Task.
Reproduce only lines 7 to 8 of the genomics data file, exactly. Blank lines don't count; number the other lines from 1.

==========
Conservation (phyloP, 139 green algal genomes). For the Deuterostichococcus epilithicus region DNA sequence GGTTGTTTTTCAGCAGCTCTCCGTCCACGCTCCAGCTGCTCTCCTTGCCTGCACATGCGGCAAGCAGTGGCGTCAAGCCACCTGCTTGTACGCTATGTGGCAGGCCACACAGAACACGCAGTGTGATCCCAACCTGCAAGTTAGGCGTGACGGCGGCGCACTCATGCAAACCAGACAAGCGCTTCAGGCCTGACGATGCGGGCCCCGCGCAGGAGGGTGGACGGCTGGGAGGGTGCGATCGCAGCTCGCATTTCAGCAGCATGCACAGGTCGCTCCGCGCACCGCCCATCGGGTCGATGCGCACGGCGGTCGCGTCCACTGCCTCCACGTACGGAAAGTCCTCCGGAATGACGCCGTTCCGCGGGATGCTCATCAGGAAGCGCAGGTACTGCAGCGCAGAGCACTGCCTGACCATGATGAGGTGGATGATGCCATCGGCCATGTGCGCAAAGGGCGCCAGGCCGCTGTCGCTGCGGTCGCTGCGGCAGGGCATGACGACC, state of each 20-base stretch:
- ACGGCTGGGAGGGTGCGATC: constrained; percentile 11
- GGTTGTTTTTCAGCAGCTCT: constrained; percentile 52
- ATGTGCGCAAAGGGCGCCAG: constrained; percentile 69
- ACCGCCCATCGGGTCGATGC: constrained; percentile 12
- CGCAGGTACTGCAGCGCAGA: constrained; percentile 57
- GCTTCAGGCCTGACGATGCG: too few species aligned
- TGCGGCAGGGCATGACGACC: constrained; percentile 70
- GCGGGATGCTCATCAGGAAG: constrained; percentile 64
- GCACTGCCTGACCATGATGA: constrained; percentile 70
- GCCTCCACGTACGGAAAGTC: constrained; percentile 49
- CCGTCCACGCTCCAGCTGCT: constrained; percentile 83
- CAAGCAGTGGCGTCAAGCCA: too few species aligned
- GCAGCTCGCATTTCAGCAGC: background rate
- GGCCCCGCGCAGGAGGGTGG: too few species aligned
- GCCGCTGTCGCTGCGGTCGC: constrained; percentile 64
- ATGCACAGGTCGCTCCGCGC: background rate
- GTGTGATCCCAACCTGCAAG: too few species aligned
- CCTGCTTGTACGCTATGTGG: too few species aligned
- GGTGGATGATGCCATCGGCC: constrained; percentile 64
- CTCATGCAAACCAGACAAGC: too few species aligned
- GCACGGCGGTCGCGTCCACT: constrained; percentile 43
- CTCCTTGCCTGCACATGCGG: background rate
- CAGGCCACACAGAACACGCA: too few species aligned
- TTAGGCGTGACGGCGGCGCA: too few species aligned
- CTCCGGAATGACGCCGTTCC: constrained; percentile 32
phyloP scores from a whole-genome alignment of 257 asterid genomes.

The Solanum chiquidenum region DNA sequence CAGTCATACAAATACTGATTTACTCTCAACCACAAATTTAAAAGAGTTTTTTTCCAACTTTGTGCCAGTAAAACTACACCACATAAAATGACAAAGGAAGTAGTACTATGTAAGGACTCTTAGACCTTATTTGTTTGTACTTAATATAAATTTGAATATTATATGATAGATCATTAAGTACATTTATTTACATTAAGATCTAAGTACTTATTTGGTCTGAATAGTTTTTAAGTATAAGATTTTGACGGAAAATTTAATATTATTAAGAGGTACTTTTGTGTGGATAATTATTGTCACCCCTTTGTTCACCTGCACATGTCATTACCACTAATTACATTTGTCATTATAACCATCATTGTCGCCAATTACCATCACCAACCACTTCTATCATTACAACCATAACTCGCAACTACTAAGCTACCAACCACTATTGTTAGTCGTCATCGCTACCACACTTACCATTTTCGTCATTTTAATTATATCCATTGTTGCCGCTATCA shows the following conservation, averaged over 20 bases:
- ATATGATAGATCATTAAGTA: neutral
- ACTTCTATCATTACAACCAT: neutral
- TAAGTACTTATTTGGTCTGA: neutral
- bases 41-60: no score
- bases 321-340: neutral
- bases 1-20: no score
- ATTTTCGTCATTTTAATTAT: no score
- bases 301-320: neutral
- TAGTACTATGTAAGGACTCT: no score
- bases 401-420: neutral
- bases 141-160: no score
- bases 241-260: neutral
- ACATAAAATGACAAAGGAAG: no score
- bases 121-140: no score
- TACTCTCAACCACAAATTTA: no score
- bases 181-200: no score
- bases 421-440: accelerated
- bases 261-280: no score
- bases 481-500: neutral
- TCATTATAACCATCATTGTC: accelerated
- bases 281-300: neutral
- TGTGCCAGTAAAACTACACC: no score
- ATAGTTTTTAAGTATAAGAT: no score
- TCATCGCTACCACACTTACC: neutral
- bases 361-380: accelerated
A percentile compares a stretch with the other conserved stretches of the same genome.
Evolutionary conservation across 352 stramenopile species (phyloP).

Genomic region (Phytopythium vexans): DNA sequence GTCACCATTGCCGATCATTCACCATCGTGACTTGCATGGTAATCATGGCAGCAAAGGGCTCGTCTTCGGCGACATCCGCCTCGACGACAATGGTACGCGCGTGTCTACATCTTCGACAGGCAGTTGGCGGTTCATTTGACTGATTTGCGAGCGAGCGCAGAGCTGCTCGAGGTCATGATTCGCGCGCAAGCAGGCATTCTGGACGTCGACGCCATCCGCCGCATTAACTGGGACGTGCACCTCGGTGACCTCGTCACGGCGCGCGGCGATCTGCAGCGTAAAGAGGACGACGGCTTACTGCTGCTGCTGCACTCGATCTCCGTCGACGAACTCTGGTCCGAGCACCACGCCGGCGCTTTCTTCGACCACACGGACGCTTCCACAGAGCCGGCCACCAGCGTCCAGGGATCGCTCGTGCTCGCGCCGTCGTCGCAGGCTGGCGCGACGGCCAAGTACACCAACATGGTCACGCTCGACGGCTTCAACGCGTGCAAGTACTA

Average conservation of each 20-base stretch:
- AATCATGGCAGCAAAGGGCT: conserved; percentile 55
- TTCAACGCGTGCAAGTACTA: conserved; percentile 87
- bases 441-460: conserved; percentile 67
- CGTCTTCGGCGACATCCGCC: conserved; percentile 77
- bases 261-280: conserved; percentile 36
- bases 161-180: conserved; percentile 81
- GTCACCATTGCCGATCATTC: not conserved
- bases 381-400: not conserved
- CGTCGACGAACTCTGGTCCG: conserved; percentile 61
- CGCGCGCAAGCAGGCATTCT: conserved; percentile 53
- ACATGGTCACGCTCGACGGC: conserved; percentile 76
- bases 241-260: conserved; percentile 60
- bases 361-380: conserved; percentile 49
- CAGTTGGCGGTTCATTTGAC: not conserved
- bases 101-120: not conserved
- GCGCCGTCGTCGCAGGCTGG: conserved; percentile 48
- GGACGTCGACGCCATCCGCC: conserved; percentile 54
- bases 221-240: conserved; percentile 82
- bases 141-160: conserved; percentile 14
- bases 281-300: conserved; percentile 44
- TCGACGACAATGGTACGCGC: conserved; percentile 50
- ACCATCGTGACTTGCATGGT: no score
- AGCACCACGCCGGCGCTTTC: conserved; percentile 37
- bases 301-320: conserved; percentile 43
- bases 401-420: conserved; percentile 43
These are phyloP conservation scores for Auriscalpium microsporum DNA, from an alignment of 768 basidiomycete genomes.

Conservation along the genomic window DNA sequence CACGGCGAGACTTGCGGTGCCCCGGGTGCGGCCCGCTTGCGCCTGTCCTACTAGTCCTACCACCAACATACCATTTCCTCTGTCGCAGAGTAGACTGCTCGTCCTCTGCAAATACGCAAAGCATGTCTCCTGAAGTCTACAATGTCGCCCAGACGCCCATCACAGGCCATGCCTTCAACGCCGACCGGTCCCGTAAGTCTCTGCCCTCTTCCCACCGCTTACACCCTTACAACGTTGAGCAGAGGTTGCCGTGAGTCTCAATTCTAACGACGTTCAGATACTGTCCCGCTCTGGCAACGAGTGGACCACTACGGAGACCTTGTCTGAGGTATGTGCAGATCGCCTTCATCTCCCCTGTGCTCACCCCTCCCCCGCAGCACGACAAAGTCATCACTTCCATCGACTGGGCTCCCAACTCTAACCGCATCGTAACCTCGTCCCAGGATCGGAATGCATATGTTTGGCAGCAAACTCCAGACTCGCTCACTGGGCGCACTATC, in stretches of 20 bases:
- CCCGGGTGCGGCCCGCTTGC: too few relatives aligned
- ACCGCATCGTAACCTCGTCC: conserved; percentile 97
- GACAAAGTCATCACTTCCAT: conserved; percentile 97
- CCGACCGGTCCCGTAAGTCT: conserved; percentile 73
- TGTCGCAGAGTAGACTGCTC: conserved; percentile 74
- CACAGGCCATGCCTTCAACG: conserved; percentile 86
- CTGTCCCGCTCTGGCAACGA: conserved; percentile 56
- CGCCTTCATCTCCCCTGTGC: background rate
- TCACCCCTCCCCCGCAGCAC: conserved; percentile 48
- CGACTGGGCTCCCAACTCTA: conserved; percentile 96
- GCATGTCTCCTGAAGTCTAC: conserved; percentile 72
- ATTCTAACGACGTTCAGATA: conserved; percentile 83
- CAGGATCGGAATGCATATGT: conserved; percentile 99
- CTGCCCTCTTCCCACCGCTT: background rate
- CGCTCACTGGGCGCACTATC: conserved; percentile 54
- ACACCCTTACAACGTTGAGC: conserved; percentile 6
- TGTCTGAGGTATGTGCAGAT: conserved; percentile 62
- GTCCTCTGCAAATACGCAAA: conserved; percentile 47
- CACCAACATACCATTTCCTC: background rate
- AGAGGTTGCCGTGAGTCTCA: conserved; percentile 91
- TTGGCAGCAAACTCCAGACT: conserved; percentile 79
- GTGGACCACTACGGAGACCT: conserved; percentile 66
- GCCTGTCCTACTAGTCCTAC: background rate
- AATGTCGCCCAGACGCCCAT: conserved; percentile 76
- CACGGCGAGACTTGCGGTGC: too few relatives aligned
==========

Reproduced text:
- GCTTCAGGCCTGACGATGCG: too few species aligned
- TGCGGCAGGGCATGACGACC: constrained; percentile 70